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Ninety-day administrative driving suspension for impaired driving was not just cause to fire Assistant Fire Chief

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An Assistant Fire Chief has won his wrongful dismissal suit after he was fired following a 90-day administrative driving prohibition for impaired driving while off-duty.

The Assistant Fire Chief was on the way home from a “date night” with his spouse when he was pulled over for suspected impaired driving.  He failed two roadside breathalyzer tests and received the administrative driving suspension. He immediately advised the Fire Department and was distraught and remorseful. 

Although the Fire Chief and human resources advisor advised against firing, and a number of firefighters signed a letter asking that the Assistant Fire Chief not be fired, the fire department’s Chief Administrative Officer was adamant and went ahead and dismissed him.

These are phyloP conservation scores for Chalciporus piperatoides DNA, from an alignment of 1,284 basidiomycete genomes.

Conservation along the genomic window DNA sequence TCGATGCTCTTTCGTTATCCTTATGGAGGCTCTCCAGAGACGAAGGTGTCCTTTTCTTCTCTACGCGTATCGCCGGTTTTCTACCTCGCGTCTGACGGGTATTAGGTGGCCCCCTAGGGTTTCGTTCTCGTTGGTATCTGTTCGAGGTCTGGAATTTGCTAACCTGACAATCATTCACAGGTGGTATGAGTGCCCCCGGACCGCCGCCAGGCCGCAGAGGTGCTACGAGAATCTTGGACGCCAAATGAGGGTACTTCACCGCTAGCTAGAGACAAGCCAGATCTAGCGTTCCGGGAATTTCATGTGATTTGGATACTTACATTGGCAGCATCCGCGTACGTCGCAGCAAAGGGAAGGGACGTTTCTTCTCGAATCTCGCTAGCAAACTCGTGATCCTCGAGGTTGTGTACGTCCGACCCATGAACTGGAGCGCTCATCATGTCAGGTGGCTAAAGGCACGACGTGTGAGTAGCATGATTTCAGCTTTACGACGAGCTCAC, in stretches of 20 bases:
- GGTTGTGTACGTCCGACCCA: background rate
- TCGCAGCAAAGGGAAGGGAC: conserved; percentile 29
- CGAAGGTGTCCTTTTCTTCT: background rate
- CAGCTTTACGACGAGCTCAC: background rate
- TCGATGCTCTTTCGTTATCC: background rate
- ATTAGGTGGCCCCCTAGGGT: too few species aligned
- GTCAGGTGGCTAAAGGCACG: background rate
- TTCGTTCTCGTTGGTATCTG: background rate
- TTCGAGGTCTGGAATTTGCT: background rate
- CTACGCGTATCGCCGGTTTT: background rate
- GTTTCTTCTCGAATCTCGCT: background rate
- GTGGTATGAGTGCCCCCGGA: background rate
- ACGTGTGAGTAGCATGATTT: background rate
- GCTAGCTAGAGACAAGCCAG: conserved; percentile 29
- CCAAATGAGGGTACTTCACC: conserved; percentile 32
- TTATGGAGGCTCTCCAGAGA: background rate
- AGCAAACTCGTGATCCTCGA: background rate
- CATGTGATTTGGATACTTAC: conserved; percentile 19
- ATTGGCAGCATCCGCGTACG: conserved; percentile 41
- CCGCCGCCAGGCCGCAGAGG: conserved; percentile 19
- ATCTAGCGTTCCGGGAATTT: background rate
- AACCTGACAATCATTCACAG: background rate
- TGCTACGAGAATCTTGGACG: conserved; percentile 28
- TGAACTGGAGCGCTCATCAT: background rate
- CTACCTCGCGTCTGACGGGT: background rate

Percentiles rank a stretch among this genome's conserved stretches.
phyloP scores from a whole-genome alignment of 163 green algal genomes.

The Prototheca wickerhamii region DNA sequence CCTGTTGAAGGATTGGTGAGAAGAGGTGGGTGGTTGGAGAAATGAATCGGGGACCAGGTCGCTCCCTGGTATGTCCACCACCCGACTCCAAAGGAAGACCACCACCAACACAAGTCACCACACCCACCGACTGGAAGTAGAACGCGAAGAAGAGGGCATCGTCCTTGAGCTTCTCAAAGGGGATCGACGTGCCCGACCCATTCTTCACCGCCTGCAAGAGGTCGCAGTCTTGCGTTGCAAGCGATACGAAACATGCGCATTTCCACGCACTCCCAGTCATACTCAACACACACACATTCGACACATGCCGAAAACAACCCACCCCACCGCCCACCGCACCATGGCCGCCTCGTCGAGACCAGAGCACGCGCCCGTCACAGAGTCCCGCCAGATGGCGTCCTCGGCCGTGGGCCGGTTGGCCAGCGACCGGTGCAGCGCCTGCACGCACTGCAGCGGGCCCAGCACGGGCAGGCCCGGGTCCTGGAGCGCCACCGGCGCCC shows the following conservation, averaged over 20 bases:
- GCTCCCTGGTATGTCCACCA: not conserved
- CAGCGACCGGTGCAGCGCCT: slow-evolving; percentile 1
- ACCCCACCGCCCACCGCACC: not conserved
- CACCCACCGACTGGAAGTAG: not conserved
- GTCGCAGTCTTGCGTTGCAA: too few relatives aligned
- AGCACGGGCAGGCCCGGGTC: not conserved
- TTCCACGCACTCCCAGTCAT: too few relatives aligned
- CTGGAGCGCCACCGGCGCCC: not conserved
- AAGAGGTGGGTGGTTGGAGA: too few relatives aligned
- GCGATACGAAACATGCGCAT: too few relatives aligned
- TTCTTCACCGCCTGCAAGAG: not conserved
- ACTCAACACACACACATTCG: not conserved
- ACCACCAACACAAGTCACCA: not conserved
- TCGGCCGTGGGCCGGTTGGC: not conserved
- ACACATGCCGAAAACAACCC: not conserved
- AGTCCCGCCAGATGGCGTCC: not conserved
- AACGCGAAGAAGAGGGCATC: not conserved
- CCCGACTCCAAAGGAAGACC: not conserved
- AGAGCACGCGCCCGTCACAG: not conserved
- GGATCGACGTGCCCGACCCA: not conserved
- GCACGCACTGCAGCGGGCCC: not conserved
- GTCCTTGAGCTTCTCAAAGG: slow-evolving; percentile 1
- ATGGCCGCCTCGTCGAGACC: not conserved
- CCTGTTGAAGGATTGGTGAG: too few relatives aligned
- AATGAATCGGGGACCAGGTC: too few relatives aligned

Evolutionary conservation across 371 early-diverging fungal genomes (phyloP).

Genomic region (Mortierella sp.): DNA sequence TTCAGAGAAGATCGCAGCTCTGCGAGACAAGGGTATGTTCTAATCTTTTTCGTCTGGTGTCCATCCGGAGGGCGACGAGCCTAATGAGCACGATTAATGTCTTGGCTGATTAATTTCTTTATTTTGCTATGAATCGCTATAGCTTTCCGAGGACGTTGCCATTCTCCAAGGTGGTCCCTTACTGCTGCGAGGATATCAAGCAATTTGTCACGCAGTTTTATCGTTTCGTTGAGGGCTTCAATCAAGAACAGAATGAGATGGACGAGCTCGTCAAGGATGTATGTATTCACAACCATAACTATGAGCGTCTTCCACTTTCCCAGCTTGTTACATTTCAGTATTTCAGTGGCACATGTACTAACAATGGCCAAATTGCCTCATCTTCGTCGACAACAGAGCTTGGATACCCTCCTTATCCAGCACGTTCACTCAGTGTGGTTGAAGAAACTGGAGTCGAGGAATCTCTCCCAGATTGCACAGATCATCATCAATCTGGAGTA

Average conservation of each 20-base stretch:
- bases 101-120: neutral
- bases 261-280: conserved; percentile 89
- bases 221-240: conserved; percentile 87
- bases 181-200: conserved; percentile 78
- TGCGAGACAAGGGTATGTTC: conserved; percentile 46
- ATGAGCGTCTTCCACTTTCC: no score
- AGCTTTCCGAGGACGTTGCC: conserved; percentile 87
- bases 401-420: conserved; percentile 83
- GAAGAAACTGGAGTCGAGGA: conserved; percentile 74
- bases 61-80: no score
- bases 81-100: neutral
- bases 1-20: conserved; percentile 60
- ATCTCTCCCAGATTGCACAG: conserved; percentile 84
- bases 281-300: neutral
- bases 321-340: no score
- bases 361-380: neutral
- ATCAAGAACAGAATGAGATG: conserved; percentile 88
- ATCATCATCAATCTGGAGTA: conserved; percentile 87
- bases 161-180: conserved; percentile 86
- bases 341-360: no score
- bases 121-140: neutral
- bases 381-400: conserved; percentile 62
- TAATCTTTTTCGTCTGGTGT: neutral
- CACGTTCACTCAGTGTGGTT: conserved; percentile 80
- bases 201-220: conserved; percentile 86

The court held that the fire department did not have just cause for dismissal.  The Assistant Fire Chief was off-duty and he was not representing the fire department at the time.  While the truck he was driving belonged to the fire department, it was not marked as such.  There was no public knowledge of his administrative driving prohibition.  His conduct was not of the same “moral reprehensibility” as in other cases where employees’ off-duty conduct was just cause for dismissal.  The Assistant Fire Chief was not the public face of the fire department.  The other career firefighters in the fire department had not lost confidence in him.  There was no criminal charge, but rather he received a 90-day driving suspension.  In conclusion, the court decided that his off-duty conduct was not incompatible with the faithful discharge of his duties or otherwise prejudicial to the interests or reputation of the fire department. 

In the end, the court awarded the employee five months’ salary as provided for in his employment contract.

Klonteig v West Kelowna (District), 2018 BCSC 124 (CanLII)